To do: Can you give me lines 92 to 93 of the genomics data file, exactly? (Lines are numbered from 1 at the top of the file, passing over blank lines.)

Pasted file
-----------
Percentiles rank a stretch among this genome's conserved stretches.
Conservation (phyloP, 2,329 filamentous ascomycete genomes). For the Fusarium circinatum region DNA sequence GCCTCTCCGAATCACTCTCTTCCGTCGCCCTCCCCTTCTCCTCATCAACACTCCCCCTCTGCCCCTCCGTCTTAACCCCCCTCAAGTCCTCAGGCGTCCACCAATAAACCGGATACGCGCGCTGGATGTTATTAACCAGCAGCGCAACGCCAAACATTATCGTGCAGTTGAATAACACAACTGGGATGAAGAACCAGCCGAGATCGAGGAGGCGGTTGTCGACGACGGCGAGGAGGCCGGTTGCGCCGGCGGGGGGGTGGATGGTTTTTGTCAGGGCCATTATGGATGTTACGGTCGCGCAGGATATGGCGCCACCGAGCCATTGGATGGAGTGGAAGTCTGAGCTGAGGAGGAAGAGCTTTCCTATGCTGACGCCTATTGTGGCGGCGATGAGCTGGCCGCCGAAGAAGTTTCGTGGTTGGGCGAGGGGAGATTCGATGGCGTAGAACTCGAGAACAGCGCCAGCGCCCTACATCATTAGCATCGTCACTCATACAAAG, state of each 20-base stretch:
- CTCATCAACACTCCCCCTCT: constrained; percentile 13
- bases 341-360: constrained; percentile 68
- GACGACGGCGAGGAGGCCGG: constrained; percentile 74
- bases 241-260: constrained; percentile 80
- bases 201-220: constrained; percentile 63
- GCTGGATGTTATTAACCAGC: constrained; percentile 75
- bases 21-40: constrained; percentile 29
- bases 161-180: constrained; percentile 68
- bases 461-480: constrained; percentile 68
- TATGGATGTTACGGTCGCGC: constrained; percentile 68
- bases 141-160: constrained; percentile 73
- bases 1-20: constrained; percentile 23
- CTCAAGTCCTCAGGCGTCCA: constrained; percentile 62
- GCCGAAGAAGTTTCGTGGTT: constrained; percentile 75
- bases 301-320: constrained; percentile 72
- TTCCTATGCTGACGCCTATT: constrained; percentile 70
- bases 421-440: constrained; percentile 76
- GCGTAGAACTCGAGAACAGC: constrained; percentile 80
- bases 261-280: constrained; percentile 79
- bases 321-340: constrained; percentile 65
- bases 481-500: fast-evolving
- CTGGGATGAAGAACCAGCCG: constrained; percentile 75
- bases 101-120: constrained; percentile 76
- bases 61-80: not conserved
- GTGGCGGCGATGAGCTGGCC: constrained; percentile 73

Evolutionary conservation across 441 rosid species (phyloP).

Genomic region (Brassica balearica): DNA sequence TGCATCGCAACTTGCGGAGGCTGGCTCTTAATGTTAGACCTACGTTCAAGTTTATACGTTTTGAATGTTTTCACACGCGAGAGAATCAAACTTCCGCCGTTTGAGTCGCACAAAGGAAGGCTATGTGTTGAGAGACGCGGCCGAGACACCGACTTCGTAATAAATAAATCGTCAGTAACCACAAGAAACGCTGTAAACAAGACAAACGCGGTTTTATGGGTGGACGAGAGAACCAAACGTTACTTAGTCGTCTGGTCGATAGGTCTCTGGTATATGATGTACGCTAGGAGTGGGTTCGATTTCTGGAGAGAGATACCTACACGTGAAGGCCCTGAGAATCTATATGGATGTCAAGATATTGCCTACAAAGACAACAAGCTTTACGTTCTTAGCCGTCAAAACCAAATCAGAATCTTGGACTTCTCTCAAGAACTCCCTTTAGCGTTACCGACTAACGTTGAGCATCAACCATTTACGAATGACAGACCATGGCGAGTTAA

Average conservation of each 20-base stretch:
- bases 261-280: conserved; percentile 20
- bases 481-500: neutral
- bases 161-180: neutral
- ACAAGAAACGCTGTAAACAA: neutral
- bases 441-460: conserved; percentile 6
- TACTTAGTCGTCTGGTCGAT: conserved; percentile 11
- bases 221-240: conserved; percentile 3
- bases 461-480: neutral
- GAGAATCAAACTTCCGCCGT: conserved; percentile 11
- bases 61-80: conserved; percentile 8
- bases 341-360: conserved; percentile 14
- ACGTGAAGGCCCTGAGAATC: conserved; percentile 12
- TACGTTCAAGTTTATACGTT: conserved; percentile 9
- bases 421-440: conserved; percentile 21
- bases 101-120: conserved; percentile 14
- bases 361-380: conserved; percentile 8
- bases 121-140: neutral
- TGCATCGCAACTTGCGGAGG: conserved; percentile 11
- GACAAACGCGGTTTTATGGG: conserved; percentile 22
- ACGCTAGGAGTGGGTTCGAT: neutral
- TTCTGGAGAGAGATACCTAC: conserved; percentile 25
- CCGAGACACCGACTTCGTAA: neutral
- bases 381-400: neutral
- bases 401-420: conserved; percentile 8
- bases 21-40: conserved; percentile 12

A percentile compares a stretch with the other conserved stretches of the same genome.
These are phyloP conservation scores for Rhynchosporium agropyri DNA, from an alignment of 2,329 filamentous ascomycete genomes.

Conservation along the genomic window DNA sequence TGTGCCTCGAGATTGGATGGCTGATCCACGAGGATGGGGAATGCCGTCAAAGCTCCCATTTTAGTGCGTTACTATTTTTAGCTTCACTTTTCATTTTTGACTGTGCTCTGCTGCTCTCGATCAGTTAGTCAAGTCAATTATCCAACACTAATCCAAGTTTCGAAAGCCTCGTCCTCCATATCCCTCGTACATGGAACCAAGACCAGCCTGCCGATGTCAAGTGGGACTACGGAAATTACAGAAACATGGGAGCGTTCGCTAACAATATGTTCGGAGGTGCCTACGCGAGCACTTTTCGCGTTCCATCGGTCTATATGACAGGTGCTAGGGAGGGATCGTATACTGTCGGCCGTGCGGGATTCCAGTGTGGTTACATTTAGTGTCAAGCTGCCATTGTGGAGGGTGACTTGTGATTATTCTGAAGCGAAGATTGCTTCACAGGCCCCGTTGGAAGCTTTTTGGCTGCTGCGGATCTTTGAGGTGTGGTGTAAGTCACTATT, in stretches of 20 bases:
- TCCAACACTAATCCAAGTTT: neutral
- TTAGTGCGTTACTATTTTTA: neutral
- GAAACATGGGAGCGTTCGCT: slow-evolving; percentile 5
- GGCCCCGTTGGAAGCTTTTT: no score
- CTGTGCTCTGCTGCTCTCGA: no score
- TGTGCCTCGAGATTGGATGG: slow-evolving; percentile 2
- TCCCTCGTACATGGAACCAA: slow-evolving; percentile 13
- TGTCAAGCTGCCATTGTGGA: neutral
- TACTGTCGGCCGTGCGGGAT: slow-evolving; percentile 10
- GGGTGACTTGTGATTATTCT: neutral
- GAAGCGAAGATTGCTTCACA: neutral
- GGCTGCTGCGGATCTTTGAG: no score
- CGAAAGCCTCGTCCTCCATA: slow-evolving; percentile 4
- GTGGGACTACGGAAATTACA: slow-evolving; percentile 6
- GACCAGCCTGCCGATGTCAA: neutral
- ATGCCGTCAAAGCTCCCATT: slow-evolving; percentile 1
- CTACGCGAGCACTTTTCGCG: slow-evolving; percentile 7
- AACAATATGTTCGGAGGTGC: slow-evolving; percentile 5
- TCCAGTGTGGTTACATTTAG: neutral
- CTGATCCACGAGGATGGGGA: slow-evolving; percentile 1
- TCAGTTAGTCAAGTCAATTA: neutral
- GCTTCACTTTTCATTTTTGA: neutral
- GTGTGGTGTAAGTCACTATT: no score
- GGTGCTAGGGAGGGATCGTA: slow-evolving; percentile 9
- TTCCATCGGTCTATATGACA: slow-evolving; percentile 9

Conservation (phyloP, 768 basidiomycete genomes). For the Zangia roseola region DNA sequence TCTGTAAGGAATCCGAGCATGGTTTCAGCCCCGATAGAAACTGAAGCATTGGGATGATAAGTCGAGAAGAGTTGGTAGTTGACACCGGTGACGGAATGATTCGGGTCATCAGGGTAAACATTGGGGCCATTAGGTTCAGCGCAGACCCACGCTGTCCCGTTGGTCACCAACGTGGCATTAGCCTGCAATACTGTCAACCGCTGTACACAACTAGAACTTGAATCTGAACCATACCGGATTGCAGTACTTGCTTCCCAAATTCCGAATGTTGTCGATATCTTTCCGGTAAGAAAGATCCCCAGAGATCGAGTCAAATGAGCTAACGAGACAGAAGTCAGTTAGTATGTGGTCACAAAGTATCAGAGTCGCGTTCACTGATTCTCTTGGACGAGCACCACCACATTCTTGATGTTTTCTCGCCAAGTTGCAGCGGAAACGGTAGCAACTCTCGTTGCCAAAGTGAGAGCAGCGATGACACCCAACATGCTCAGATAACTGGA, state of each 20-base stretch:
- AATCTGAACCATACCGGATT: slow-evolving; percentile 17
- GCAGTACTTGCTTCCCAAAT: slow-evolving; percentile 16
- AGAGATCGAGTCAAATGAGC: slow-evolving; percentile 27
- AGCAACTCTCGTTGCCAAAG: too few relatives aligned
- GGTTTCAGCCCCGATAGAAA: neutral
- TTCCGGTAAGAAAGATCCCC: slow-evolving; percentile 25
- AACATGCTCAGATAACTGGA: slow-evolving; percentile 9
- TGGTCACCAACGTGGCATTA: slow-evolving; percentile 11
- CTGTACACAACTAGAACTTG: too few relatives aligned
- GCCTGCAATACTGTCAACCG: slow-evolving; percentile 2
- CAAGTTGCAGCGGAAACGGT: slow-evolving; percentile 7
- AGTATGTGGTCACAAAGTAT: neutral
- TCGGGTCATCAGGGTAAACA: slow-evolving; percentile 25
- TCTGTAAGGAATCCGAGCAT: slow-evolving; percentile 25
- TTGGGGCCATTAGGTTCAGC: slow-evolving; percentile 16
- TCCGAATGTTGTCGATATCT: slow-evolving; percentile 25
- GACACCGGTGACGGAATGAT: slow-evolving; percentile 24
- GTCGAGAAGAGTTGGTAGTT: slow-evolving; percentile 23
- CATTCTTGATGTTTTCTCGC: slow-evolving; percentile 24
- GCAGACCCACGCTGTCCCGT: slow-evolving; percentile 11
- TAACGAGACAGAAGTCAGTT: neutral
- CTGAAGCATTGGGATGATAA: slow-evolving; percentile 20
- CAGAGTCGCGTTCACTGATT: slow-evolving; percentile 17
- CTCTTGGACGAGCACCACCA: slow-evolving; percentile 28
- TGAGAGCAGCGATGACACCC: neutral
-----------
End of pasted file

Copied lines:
- TGGTCACCAACGTGGCATTA: slow-evolving; percentile 11
- CTGTACACAACTAGAACTTG: too few relatives aligned